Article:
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Grand Committee

Volume 813: debated on Thursday 8 July 2021

Grand Committee

Thursday 8 July 2021

The Grand Committee met in a hybrid proceeding.

Arrangement of Business


My Lords, the Hybrid Grand Committee will now begin. Some Members are here in person, others are participating remotely, but all Members will be treated equally. I ask Members in the Room to respect social distancing. If the capacity of the Committee Room is exceeded or other safety requirements are breached, I will immediately adjourn the Committee. If there is a Division in the House, the Committee will adjourn for five minutes. The time limit for the first item of business is one hour.

Market Surveillance (Northern Ireland) Regulations 2021

Considered in Grand Committee

Moved by

That the Grand Committee do consider the Market Surveillance (Northern Ireland) Regulations 2021.

Relevant document: 6th Report from the Secondary Legislation Scrutiny Committee

My Lords, I beg to move that these regulations, which were laid before the House on 10 June 2021, be approved.

The Regulation on Accreditation and Market Surveillance, 765/2008, known as RAMS, is the current market surveillance legislation for the UK and is included under the Northern Ireland protocol. It is worth noting that RAMS continues to apply in Great Britain, as it now forms part of our domestic law. The EU Market Surveillance and Compliance of Products Regulation, EU 2019/1020, which I will refer to as MSC, will replace RAMS and therefore, under the protocol obligation, MSC will apply in Northern Ireland. However, the enforcement system for both regulations will be similar, with both based on risk and proportionality.

The SI we are here to debate sets out to implement a uniform set of regulatory powers to avoid gaps and inconsistencies when the RAMS provisions are repealed in Northern Ireland on 16 July. These powers will be available to market surveillance authorities that operate within Northern Ireland. It results in some minor operational changes and a number of new traceability requirements for businesses placing products on the Northern Ireland market. The SI will ensure that consumers in Northern Ireland continue to be protected from potentially unsafe and non-compliant products, whether that is gas appliances, radio equipment, lifts or PPE, via the UK’s robust product safety framework.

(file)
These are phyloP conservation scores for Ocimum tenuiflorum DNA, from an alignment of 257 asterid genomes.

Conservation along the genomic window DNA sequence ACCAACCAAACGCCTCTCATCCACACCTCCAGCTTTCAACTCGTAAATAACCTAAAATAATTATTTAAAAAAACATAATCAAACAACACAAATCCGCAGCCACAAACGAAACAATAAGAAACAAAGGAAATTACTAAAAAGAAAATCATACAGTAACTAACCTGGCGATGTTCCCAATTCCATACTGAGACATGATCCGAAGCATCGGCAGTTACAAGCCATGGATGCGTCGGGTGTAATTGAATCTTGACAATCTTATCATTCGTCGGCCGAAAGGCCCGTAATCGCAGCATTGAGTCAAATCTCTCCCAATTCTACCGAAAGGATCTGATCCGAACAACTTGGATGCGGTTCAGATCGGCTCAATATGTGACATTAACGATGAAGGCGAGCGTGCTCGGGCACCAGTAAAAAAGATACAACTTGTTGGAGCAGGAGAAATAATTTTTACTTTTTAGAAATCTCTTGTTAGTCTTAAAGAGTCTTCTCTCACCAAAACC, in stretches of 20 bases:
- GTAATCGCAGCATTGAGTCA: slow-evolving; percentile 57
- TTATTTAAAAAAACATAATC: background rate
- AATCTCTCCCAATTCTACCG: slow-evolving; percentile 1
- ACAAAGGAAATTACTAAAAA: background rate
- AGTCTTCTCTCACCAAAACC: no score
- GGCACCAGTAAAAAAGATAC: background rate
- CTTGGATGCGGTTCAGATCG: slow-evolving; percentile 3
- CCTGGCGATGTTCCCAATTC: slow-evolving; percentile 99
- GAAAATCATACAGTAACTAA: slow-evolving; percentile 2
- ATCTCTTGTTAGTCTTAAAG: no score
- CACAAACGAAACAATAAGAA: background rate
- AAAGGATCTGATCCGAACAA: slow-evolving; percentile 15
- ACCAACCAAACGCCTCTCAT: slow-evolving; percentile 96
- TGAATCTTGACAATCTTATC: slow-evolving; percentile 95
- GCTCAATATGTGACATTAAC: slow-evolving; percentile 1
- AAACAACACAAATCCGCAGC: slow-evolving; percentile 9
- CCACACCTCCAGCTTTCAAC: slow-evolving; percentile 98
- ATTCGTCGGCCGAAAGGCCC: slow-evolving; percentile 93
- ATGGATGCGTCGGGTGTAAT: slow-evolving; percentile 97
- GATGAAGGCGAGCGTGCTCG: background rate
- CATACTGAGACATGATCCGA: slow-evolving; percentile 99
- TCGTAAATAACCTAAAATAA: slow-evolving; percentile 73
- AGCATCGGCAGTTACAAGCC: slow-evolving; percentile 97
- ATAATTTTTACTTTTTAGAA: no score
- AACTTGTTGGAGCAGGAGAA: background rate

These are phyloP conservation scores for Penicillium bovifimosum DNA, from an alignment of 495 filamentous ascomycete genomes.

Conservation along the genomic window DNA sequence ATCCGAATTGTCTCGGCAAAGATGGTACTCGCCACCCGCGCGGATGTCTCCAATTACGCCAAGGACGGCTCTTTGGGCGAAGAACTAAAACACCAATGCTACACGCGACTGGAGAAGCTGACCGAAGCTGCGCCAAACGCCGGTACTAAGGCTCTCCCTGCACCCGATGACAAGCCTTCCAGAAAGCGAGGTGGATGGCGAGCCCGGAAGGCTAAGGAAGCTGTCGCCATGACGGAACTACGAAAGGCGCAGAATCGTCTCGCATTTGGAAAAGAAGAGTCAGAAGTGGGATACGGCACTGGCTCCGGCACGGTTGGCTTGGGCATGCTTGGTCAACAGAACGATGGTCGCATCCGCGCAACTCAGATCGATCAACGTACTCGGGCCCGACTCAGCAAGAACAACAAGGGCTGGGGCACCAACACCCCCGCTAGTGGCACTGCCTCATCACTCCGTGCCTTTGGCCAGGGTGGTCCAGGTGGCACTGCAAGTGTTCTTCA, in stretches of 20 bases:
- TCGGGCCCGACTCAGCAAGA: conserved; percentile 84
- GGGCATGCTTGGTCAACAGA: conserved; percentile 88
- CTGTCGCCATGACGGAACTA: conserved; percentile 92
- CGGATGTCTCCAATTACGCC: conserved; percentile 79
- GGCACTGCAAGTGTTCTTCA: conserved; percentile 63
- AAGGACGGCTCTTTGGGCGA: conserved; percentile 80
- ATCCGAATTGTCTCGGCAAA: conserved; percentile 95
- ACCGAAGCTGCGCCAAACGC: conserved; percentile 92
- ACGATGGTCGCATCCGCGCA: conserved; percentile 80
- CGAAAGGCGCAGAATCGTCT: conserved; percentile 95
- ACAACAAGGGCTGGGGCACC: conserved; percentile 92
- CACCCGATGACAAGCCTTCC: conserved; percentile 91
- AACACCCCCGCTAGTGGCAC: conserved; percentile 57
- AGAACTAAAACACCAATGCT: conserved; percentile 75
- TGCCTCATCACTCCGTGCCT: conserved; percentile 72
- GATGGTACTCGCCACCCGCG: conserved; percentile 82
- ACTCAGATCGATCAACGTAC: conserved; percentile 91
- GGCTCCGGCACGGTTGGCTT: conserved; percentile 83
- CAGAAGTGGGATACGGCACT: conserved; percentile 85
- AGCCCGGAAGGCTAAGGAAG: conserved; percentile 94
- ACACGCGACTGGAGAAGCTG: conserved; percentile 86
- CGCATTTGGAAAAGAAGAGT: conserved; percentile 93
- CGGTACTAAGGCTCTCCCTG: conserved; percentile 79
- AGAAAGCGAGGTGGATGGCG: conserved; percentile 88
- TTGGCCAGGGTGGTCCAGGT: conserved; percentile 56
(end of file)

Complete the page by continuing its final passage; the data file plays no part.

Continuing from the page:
Within the UK, market surveillance authorities have the vital role of ensuring that products are safe and compliant. They can also take action as needed when unsafe and non-compliant products are discovered. This reduces the risk to consumers. Noble Lords will agree that the protection of UK consumers is a vital role for government. This SI applies to Northern Ireland. It will provide market surveillance authorities with the necessary regulatory powers to carry out this invaluable work. It will also provide effective, appropriate and proportionate sanctions for breaches of the regulations. Market surveillance authorities will continue to monitor and, where appropriate, enforce in Northern Ireland all the requirements of product safety law outlined in this SI. I will now consider areas covered by the SI in more detail.

A key objective of the SI is to provide a consistent set of regulatory powers to market surveillance authorities with respect to Northern Ireland. Although most of these powers already exist across the current suite of product legislation, they are not consistent. This is not in the interests of the consumer, so we need to take action. Therefore, we will introduce a uniform set of regulatory powers. These will consolidate the powers already available to market surveillance authorities. The SI will make these powers expressly available in respect of a range of products to the extent they are needed. We have set out powers in this SI which are drawn from existing goods legislation such as the Health and Safety at Work (Northern Ireland) Order, the Consumer Rights Act and the Consumer Protection Act. Market surveillance authorities will therefore have consistent access to the regulatory tools they are familiar with in other goods legislation. These tools include compliance, recall and withdrawal notices.

Turning now to offences, the inclusion of criminal offences within this legislation is again consistent with the existing UK-wide sanctions regime for products, and therefore illustrates that market surveillance sanctions are not new. I confirm that the penalties for such offences within this SI are at the lower end of the range of penalties within the existing regime, and that this SI ensures that offences remain available to market surveillance authorities. It contains offences in respect of withdrawal and recall notices, offences relating to obstructing an investigation and offences for breaches of MSC. The offences under this statutory instrument will give rise to a maximum fine of up to level 5, which is currently £5,000, or up to level 3, which is currently £1,000, on the standard scale, depending on the offence. These will not have provision for imprisonment and will be heard in a magistrates’ court. The offences are expected to be prosecuted only in rare circumstances and when necessary, primarily to protect consumers from unsafe products and to address deliberate or persistent non-compliance.